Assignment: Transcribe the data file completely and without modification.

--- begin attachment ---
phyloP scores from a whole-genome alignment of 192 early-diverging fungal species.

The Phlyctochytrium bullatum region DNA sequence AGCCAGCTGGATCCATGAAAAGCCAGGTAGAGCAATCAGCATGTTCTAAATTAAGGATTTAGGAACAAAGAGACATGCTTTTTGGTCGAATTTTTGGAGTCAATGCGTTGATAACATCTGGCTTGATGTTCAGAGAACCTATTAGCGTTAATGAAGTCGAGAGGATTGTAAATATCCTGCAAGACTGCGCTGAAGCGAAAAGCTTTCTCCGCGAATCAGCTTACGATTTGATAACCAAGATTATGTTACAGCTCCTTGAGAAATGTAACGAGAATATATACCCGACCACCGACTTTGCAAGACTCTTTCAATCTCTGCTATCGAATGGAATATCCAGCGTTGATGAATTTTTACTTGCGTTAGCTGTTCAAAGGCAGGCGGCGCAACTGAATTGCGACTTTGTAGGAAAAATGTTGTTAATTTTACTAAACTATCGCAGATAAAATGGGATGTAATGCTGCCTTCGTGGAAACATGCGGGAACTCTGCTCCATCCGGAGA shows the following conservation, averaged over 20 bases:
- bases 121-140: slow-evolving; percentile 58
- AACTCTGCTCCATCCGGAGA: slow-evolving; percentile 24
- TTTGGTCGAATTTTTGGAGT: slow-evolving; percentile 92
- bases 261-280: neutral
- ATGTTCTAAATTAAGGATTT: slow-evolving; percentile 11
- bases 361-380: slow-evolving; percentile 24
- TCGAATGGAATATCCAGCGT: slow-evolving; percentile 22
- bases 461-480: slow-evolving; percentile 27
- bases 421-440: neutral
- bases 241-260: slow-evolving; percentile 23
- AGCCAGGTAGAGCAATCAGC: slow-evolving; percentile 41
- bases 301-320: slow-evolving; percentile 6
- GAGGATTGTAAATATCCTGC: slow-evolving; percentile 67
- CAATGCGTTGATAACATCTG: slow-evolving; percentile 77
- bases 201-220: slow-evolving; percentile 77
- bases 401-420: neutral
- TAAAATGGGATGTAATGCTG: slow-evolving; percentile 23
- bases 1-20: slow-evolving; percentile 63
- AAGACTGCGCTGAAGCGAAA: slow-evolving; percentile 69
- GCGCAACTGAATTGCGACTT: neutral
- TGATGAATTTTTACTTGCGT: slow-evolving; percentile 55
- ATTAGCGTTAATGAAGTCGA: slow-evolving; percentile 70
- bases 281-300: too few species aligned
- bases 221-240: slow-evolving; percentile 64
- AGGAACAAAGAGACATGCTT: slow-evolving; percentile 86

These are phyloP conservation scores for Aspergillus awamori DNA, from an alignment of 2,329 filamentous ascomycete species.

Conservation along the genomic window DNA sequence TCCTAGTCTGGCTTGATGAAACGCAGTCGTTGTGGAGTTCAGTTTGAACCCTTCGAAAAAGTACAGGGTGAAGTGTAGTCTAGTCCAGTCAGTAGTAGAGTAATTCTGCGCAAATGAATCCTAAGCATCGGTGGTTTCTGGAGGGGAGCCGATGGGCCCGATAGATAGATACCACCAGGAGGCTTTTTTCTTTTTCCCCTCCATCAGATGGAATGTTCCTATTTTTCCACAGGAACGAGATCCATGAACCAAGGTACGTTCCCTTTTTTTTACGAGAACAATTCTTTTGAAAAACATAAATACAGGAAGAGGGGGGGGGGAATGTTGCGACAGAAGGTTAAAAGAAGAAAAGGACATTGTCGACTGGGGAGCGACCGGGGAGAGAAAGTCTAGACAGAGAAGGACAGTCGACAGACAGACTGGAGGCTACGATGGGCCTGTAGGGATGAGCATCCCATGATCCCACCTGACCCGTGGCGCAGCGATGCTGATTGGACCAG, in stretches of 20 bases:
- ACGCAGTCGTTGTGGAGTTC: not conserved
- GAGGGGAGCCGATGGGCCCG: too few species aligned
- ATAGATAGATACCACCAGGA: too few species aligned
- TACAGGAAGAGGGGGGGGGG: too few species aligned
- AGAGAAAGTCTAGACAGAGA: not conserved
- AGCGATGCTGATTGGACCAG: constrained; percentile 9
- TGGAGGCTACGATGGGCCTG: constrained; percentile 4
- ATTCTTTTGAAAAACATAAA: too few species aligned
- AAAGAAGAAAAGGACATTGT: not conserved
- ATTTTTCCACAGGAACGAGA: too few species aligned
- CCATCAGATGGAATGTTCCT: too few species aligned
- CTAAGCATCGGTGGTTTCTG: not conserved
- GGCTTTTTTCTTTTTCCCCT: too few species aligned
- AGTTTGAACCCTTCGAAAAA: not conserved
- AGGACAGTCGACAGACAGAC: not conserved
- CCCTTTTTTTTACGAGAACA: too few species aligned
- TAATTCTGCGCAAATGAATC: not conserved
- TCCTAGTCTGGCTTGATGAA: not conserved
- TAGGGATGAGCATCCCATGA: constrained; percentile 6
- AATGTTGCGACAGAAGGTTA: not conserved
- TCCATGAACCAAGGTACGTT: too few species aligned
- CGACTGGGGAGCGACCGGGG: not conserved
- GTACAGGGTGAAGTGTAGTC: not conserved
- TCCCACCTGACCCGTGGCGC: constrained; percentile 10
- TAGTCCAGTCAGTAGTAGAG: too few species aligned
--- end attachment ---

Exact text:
phyloP scores from a whole-genome alignment of 192 early-diverging fungal species.

The Phlyctochytrium bullatum region DNA sequence AGCCAGCTGGATCCATGAAAAGCCAGGTAGAGCAATCAGCATGTTCTAAATTAAGGATTTAGGAACAAAGAGACATGCTTTTTGGTCGAATTTTTGGAGTCAATGCGTTGATAACATCTGGCTTGATGTTCAGAGAACCTATTAGCGTTAATGAAGTCGAGAGGATTGTAAATATCCTGCAAGACTGCGCTGAAGCGAAAAGCTTTCTCCGCGAATCAGCTTACGATTTGATAACCAAGATTATGTTACAGCTCCTTGAGAAATGTAACGAGAATATATACCCGACCACCGACTTTGCAAGACTCTTTCAATCTCTGCTATCGAATGGAATATCCAGCGTTGATGAATTTTTACTTGCGTTAGCTGTTCAAAGGCAGGCGGCGCAACTGAATTGCGACTTTGTAGGAAAAATGTTGTTAATTTTACTAAACTATCGCAGATAAAATGGGATGTAATGCTGCCTTCGTGGAAACATGCGGGAACTCTGCTCCATCCGGAGA shows the following conservation, averaged over 20 bases:
- bases 121-140: slow-evolving; percentile 58
- AACTCTGCTCCATCCGGAGA: slow-evolving; percentile 24
- TTTGGTCGAATTTTTGGAGT: slow-evolving; percentile 92
- bases 261-280: neutral
- ATGTTCTAAATTAAGGATTT: slow-evolving; percentile 11
- bases 361-380: slow-evolving; percentile 24
- TCGAATGGAATATCCAGCGT: slow-evolving; percentile 22
- bases 461-480: slow-evolving; percentile 27
- bases 421-440: neutral
- bases 241-260: slow-evolving; percentile 23
- AGCCAGGTAGAGCAATCAGC: slow-evolving; percentile 41
- bases 301-320: slow-evolving; percentile 6
- GAGGATTGTAAATATCCTGC: slow-evolving; percentile 67
- CAATGCGTTGATAACATCTG: slow-evolving; percentile 77
- bases 201-220: slow-evolving; percentile 77
- bases 401-420: neutral
- TAAAATGGGATGTAATGCTG: slow-evolving; percentile 23
- bases 1-20: slow-evolving; percentile 63
- AAGACTGCGCTGAAGCGAAA: slow-evolving; percentile 69
- GCGCAACTGAATTGCGACTT: neutral
- TGATGAATTTTTACTTGCGT: slow-evolving; percentile 55
- ATTAGCGTTAATGAAGTCGA: slow-evolving; percentile 70
- bases 281-300: too few species aligned
- bases 221-240: slow-evolving; percentile 64
- AGGAACAAAGAGACATGCTT: slow-evolving; percentile 86

These are phyloP conservation scores for Aspergillus awamori DNA, from an alignment of 2,329 filamentous ascomycete species.

Conservation along the genomic window DNA sequence TCCTAGTCTGGCTTGATGAAACGCAGTCGTTGTGGAGTTCAGTTTGAACCCTTCGAAAAAGTACAGGGTGAAGTGTAGTCTAGTCCAGTCAGTAGTAGAGTAATTCTGCGCAAATGAATCCTAAGCATCGGTGGTTTCTGGAGGGGAGCCGATGGGCCCGATAGATAGATACCACCAGGAGGCTTTTTTCTTTTTCCCCTCCATCAGATGGAATGTTCCTATTTTTCCACAGGAACGAGATCCATGAACCAAGGTACGTTCCCTTTTTTTTACGAGAACAATTCTTTTGAAAAACATAAATACAGGAAGAGGGGGGGGGGAATGTTGCGACAGAAGGTTAAAAGAAGAAAAGGACATTGTCGACTGGGGAGCGACCGGGGAGAGAAAGTCTAGACAGAGAAGGACAGTCGACAGACAGACTGGAGGCTACGATGGGCCTGTAGGGATGAGCATCCCATGATCCCACCTGACCCGTGGCGCAGCGATGCTGATTGGACCAG, in stretches of 20 bases:
- ACGCAGTCGTTGTGGAGTTC: not conserved
- GAGGGGAGCCGATGGGCCCG: too few species aligned
- ATAGATAGATACCACCAGGA: too few species aligned
- TACAGGAAGAGGGGGGGGGG: too few species aligned
- AGAGAAAGTCTAGACAGAGA: not conserved
- AGCGATGCTGATTGGACCAG: constrained; percentile 9
- TGGAGGCTACGATGGGCCTG: constrained; percentile 4
- ATTCTTTTGAAAAACATAAA: too few species aligned
- AAAGAAGAAAAGGACATTGT: not conserved
- ATTTTTCCACAGGAACGAGA: too few species aligned
- CCATCAGATGGAATGTTCCT: too few species aligned
- CTAAGCATCGGTGGTTTCTG: not conserved
- GGCTTTTTTCTTTTTCCCCT: too few species aligned
- AGTTTGAACCCTTCGAAAAA: not conserved
- AGGACAGTCGACAGACAGAC: not conserved
- CCCTTTTTTTTACGAGAACA: too few species aligned
- TAATTCTGCGCAAATGAATC: not conserved
- TCCTAGTCTGGCTTGATGAA: not conserved
- TAGGGATGAGCATCCCATGA: constrained; percentile 6
- AATGTTGCGACAGAAGGTTA: not conserved
- TCCATGAACCAAGGTACGTT: too few species aligned
- CGACTGGGGAGCGACCGGGG: not conserved
- GTACAGGGTGAAGTGTAGTC: not conserved
- TCCCACCTGACCCGTGGCGC: constrained; percentile 10
- TAGTCCAGTCAGTAGTAGAG: too few species aligned